Marker Logo HMdb.org THE HISTORICAL
MARKER DATABASE
“Bite-Size Bits of Local, National, and Global History”
“Bite-Size Bits of Local, National, and Global History”
Near Bentonville in Page County, Virginia — The American South (Mid-Atlantic)
 

The Historic Page Valley

Scenic Virginia Highlight

 
 
The Historic Page Valley Marker image. Click for full size.
Photographed By Craig Swain, October 23, 2010
1. The Historic Page Valley Marker
Inscription.  Laying within the larger Shenandoah Valley, the Page Valley is bounded on the east by the Blue Ridge and on the west by the Massanutten Mountain. The Page Valley's early European settlers were Pennsylvania Germans who brought their farming practices and architecture with them. Their sturdy log or stone houses with exposed vaulted cellar rooms were often called "forts," although there is no evidence of defensive use, and the settlers also built large bank barns into hillsides. The valley's rich bottomlands supported crops of wheat, corn, oats, rye, and barley. Livestock included poultry, sheep, hogs, and cattle.

The millstone to your left is one of Overall's industrial artifacts. Gristmills, sawmills, and ironworks were among the Page Valley's earliest industries. The valley's first iron furnace was built in 1760. Flatboats on the South Fork of the Shenandoah River transported both agricultural and industrial goods to market. Until the mid-twentieth century, a ferry at Overall provided access across the river.

In 1851, several local roads on the eastern side of the river were widened, graded, and chartered as the Luray and Front
The Historic Page Valley Marker image. Click for full size.
Photographed By Shane Oliver, April 19, 2020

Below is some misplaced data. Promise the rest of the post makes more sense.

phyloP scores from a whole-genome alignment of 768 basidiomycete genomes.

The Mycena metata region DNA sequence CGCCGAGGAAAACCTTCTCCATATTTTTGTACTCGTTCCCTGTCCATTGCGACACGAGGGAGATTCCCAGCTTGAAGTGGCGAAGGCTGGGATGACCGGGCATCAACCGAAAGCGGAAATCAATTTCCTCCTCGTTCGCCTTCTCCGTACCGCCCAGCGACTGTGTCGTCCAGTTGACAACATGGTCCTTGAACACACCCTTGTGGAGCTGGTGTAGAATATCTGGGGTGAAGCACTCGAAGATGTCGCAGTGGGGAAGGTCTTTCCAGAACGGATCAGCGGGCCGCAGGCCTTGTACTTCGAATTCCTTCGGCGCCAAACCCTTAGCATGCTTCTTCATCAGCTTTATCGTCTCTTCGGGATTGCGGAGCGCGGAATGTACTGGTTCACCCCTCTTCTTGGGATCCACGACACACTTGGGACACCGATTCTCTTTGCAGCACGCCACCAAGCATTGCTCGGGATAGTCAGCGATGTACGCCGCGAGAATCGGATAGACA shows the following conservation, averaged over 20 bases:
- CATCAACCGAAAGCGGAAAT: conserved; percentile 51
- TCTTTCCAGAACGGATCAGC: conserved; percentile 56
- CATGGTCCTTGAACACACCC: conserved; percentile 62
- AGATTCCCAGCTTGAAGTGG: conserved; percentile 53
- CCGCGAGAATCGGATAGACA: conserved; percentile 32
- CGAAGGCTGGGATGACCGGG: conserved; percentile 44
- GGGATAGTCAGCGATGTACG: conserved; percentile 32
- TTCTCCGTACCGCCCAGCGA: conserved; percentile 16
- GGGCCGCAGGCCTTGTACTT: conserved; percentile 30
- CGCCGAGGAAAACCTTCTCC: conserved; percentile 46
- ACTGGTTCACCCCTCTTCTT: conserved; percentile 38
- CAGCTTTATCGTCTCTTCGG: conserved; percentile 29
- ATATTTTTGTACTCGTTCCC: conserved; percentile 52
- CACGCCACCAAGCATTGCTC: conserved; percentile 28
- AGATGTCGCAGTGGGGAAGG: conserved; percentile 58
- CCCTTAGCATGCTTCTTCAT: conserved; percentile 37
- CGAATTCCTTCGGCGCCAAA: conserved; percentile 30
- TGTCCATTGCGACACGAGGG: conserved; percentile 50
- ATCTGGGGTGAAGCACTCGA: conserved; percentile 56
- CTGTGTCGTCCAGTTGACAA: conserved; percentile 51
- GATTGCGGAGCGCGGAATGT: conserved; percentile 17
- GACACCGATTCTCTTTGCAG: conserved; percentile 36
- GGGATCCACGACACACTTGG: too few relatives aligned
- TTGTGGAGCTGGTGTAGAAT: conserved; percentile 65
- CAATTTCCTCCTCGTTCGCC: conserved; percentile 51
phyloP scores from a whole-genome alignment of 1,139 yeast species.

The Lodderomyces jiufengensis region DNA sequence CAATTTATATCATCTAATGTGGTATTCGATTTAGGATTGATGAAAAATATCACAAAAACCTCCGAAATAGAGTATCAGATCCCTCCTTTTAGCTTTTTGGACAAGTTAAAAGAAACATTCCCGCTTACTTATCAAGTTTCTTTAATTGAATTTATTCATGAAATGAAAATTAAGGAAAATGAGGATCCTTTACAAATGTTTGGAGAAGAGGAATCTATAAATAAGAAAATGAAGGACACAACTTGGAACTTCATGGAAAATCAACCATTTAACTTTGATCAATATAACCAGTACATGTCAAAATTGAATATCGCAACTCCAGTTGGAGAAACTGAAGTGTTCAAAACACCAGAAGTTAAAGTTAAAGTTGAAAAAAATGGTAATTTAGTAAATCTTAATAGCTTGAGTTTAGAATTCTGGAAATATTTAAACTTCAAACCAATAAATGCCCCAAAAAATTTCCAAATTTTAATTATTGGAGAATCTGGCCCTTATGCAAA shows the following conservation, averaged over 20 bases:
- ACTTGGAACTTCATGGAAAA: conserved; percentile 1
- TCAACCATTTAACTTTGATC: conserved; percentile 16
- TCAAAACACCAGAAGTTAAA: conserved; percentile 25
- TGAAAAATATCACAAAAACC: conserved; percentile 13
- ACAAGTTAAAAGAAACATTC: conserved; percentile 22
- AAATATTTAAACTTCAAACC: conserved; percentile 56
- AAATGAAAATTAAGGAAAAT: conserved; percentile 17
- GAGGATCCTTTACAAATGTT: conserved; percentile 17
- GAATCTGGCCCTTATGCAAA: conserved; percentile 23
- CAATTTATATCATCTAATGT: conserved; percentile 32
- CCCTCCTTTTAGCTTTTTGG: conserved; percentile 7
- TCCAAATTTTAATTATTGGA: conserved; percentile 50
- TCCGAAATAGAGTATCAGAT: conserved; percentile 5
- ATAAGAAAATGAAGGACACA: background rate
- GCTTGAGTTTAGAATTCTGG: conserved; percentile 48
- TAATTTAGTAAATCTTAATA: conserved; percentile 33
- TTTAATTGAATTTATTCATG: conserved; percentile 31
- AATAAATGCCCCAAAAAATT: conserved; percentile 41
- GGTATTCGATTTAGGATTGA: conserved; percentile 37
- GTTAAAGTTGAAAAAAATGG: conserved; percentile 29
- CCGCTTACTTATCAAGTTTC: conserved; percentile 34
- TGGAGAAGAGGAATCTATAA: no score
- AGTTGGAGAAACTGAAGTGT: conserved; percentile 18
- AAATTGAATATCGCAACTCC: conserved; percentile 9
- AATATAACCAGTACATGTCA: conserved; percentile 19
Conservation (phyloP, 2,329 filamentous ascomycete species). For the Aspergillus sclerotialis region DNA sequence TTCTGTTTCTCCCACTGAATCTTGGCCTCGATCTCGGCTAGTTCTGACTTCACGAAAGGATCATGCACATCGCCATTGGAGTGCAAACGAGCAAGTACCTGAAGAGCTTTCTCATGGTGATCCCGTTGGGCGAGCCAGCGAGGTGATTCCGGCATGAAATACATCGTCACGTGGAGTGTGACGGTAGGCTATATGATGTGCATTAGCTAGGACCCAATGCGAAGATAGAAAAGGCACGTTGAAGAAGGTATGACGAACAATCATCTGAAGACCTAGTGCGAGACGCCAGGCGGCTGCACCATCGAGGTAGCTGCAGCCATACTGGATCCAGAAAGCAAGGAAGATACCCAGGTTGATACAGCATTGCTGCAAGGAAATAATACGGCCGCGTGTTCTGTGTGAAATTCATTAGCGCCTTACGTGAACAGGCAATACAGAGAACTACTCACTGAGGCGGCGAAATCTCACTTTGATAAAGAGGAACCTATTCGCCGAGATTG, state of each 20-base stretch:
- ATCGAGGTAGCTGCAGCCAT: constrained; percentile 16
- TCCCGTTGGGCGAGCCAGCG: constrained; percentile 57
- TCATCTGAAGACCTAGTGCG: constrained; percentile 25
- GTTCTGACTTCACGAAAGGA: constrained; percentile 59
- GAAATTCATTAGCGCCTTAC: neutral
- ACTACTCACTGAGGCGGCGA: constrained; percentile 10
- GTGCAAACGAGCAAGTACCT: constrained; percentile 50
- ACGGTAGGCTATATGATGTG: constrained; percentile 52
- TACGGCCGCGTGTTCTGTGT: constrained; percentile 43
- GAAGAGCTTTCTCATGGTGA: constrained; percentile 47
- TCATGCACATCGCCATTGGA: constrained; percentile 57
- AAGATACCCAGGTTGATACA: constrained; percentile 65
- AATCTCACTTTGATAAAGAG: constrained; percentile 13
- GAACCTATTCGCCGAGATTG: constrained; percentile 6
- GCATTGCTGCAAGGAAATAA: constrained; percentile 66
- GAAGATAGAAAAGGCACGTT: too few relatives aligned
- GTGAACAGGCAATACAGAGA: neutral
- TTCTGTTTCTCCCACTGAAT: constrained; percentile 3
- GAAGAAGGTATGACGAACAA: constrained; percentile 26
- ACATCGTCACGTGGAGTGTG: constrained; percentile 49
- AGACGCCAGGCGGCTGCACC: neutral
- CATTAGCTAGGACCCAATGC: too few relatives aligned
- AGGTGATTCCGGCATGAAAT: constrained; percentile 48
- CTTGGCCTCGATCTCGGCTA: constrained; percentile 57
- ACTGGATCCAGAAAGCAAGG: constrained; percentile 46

2. The Historic Page Valley Marker
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Royal Turnpike. Early in the 1880s, the Shenandoah Valley Railroad, a precursor of today's Norfolk Southern Railroad, was constructed parallel to the turnpike. It soon replaced both river and road as the primary transportation mode for freight. In the 1930s, to accommodate the growth of automobile traffic, the turnpike was redesigned and rebuilt with earth-moving equipment powered by both mules and engines. Today U.S. Route 340 follows the turnpike's corridor.
 
Topics. This historical marker is listed in these topic lists: Industry & CommerceRoads & VehiclesSettlements & Settlers. A significant historical year for this entry is 1760.
 
Location. 38° 48.338′ N, 78° 20.949′ W. Marker is near Bentonville, Virginia, in Page County. Marker is at the intersection of Stonewall Jackson Highway (U.S. 340) and Overall Road, on the right when traveling north on Stonewall Jackson Highway. Touch for map. Marker is at or near this postal address: 11785 U S Hwy 340n, Bentonville VA 22610, United States of America. Touch for directions.
 
Other nearby markers. At least 8 other markers are within 5 miles of this marker, measured as the crow flies. Overall Bridge (here, next to this marker); Battle of Milford (here, next to this marker); U.S. Route 340 (here, next to this marker); Warren County / Page County (about 400 feet away, measured in a direct line); Everett Cullers Overlook (approx. 4 miles away); Fort Valley Church of God in Christ Jesus
Markers at Overall Run Bridges image. Click for full size.
Photographed By Craig Swain
3. Markers at Overall Run Bridges
(approx. 4.7 miles away); Help Wanted! (approx. 4.8 miles away); Civilian Conservation Corps (approx. 4.8 miles away). Touch for a list and map of all markers in Bentonville.
 
Millstone near Markers image. Click for full size.
Photographed By Craig Swain, October 23, 2010
4. Millstone near Markers
 
 
Credits. This page was last revised on July 8, 2021. It was originally submitted on October 25, 2010, by Craig Swain of Leesburg, Virginia. This page has been viewed 536 times since then and 17 times this year. Photos:   1. submitted on October 25, 2010, by Craig Swain of Leesburg, Virginia.   2. submitted on May 18, 2021, by Shane Oliver of Richmond, Virginia.   3, 4. submitted on October 25, 2010, by Craig Swain of Leesburg, Virginia.

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May. 26, 2022